How The Majorana Fermion Might Change The World


Chinese scientists won a major victory recently, by proving that the Majorana fermion — a particle we’ve found tantalizing hints of for years — genuinely exists. This discovery has huge implications for quantum computing, and it might change the world. But how?

What Is A Majorana Fermion?

A Majorana fermion is weird even by the standards of quantum physics. If you remember your high school physics, you remember that atomic particles like protons and electrons have a charge, positive or negative. The Majorana fermion, however, doesn’t have a charge, which allows it to be matter and anti-matter at the same time. Yes, that is incredibly confusing, even to quantum physicists, and they’re still arguing over how that even works.

The fact that it doesn’t have a charge, and also happens to be the exact reverse of itself at the same time, has made these little buggers a pain to find. Finding evidence they even exist required absurdly elaborate experiments. But found them we have, and now it’s a question of how, and whether, we can use them.

Why Are Majorana Fermions So Important?

Aside from the fact that their existence proves that we so far haven’t gotten anything horribly wrong with this “quantum physics” thing, the most important impact is potentially on quantum computing. To understand the computer you’re reading this on, all you really need to know are two numbers: One and zero. At root, your computer is just a huge string of light switches where those switches are either on (one) or off (zero). Your web browser is just a set of instructions, and the switches are flipped on and off in a specific sequence, millions of times a second.

Quantum computers, however, are like a huge pile of dimmer switches. They’re not limited to just “on” and “off.” You can turn some of them up a bit, leave some almost off, and so on. Not only that, you can set these dimmers much, much faster than you can flip on these light switches, because the dimmers are all wired to each other. You just have to set one, and the billions of others will flip right to the state you want immediately. These dimmers, a.k.a. quantum bits, are what’s called “entangled.” If you change one quantum bit, the others it’s entangled with change with it, even if they’re a million miles away from each other.

The problem is that once you set these dimmers, that’s it. You can’t have a record of what came before. In other words, you can have the computer, but you can’t necessarily have any software to go with it. If you loaded your web browser onto a quantum computer, it wouldn’t work.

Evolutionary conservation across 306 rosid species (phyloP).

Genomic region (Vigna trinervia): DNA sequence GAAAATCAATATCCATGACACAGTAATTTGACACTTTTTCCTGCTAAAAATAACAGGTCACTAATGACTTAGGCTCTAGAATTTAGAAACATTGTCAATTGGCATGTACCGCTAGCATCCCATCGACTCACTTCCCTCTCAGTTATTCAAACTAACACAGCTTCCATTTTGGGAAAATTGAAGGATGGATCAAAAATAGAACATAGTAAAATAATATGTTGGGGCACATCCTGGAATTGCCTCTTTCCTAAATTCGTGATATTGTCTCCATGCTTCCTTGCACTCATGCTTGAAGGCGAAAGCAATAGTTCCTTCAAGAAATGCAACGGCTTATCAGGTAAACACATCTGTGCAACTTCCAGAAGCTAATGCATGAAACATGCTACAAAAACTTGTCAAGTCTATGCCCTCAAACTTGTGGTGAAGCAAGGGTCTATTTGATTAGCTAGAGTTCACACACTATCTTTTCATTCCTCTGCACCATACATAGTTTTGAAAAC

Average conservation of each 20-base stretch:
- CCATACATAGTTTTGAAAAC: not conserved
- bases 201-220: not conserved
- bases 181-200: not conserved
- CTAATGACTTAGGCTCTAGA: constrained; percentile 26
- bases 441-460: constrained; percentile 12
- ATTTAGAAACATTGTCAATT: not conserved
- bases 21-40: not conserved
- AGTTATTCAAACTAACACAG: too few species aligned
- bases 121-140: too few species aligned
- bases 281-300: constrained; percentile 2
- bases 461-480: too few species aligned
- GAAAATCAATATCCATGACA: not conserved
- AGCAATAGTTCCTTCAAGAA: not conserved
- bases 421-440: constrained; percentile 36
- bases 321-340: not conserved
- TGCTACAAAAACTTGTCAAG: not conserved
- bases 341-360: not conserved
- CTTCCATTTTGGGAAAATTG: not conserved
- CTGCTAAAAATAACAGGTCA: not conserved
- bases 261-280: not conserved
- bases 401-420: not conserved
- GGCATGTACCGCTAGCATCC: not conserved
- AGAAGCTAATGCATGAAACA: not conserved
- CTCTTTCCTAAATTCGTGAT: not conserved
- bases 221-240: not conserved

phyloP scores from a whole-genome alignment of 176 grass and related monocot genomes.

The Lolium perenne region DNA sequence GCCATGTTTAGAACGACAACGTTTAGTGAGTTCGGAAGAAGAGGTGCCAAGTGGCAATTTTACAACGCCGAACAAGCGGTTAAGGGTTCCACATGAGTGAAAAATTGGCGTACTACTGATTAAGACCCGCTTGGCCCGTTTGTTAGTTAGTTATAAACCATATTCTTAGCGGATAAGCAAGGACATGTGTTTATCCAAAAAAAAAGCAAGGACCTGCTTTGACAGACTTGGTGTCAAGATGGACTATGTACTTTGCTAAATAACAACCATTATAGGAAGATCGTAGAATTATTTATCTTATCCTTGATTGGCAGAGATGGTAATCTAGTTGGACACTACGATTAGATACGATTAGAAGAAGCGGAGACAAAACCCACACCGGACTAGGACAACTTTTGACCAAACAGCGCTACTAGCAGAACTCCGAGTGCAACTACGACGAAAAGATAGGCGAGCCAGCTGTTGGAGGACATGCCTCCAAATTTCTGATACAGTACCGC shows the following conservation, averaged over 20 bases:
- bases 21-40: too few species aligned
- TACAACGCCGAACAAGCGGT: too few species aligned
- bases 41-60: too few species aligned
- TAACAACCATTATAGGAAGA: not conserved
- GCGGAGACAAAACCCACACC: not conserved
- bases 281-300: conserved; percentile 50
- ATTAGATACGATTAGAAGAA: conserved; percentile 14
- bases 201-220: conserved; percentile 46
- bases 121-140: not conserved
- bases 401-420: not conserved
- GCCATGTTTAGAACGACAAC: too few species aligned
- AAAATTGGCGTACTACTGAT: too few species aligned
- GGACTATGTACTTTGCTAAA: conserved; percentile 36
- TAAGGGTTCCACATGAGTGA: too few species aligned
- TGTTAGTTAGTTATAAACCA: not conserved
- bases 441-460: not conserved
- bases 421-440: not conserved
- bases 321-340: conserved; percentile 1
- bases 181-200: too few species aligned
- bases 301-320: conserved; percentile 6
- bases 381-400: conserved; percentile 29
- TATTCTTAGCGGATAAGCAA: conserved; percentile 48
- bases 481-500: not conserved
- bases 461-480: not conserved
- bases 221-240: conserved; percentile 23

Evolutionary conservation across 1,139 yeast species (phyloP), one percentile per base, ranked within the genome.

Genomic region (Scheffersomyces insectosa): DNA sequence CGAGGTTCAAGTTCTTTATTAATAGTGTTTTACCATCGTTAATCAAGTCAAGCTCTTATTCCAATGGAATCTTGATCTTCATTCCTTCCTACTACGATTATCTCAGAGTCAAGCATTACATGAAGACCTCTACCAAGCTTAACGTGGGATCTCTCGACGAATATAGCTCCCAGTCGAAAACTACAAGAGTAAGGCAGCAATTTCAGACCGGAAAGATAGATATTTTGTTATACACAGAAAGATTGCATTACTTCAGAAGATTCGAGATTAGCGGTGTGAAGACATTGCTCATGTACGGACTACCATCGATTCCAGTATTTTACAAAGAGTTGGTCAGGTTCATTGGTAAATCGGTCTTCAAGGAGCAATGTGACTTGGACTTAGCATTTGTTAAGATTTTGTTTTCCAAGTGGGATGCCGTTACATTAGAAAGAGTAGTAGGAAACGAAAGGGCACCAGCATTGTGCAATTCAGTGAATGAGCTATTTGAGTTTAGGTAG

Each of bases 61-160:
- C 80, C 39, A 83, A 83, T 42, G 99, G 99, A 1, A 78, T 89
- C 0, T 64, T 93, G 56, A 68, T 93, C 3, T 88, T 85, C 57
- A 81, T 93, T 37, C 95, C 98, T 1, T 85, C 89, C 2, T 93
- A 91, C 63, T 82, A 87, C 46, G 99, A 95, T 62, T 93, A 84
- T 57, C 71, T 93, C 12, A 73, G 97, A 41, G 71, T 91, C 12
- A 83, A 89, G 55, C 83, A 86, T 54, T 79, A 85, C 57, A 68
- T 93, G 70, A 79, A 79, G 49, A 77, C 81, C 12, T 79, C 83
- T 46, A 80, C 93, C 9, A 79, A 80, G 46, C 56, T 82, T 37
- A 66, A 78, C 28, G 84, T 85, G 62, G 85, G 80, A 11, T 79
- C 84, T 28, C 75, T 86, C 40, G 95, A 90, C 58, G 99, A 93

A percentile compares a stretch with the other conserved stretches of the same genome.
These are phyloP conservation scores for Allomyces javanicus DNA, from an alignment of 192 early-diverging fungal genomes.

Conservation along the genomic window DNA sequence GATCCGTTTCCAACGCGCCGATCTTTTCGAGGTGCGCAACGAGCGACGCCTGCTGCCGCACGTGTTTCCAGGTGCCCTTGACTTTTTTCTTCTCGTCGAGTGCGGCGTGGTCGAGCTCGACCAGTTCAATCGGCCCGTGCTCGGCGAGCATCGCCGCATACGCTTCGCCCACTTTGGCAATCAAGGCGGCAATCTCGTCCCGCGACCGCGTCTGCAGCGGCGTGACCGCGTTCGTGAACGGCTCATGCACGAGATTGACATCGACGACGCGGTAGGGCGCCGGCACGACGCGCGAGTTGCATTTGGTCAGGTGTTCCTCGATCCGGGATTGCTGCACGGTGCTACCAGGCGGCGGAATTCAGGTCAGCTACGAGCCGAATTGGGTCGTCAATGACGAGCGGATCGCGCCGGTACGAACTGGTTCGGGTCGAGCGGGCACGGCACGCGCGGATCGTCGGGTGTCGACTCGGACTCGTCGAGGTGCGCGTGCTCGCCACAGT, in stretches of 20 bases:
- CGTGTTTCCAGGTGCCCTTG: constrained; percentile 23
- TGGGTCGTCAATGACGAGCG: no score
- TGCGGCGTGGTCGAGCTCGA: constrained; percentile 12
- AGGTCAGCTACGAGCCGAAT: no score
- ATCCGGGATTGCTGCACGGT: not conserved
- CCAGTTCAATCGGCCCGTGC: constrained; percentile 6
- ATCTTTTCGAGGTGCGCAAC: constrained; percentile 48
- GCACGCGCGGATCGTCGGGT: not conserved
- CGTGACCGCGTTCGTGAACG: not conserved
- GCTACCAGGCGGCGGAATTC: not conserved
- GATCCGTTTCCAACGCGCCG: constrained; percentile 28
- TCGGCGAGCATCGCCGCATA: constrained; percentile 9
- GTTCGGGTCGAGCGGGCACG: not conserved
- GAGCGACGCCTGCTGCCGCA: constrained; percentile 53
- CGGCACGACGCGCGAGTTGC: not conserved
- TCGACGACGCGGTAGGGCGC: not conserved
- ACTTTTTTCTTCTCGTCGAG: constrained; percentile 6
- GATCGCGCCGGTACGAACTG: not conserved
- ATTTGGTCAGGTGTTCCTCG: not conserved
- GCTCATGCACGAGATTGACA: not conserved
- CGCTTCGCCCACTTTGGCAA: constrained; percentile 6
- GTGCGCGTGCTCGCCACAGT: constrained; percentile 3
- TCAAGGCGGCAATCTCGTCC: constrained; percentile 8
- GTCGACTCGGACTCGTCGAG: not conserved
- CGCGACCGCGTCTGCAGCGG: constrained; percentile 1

That’s where Majorana fermions come in. Due to their no-charge nature, they leave behind what amounts to a series of notes about how they changed position. So we can, in theory, arrange them the same way every time and get the same result every time.

The Roadblocks Ahead

However, there are still some substantial problems. While we’ve made some enormous advances, a lot of this is still theoretical and there may be aspects of quantum mechanics that we haven’t even seen yet. Probably the biggest challenge is figuring out how we’ll even get this into what we’d recognize as a computer in the first place. It’s very early days for building quantum computers, and some problems of quantum physics are difficult to lick.

Even if we do crack it, it may never be in your laptop. The real power in quantum computing lies in doing operations and experiments that would take decades or even centuries with a digital computer being done in days or weeks. For example, right now, it is literally faster and cheaper to run high-level physics experiments by building something like the Large Hadron Collider, which is basically a circle seventeen miles around that we fire energy beams through to smash together two tiny little pieces of matter. That generates a mountain of data that takes 170 industrial computing facilities in 36 countries months to sort through and figure out what it actually tells us.

With a quantum computer, you could do that with one computer, at least in theory. In fact, you could create a simulation of the Large Hadron Collider and just run that from your desk. And the same is true with any operation involving physics. With quantum computers, even tiny state schools could have a Large Hadron Collider of their very own, and they wouldn’t have to dig out anything other than some room in a lab to do it.

On a day-to-day level, quantum computing would allow us to analyze the data we’re collecting at speeds we can’t dream of now. Collecting data is easy, we generate mountains of it daily. But analyzing that data and making it useful is an increasing challenge. Quantum computing will take everything from looking at traffic data to examining how we eat as a nation and make searching that data as simple as Googling it. It will put the relevant information from the gigantic cacophony we are now creating with our Fitbits and our smartphones, with Facebook and our laptops, and let us put it to use.

We’re a long way away from all that, and there are concerns to address. But with the Majorana fermion discovered, that reality is tantalizingly close.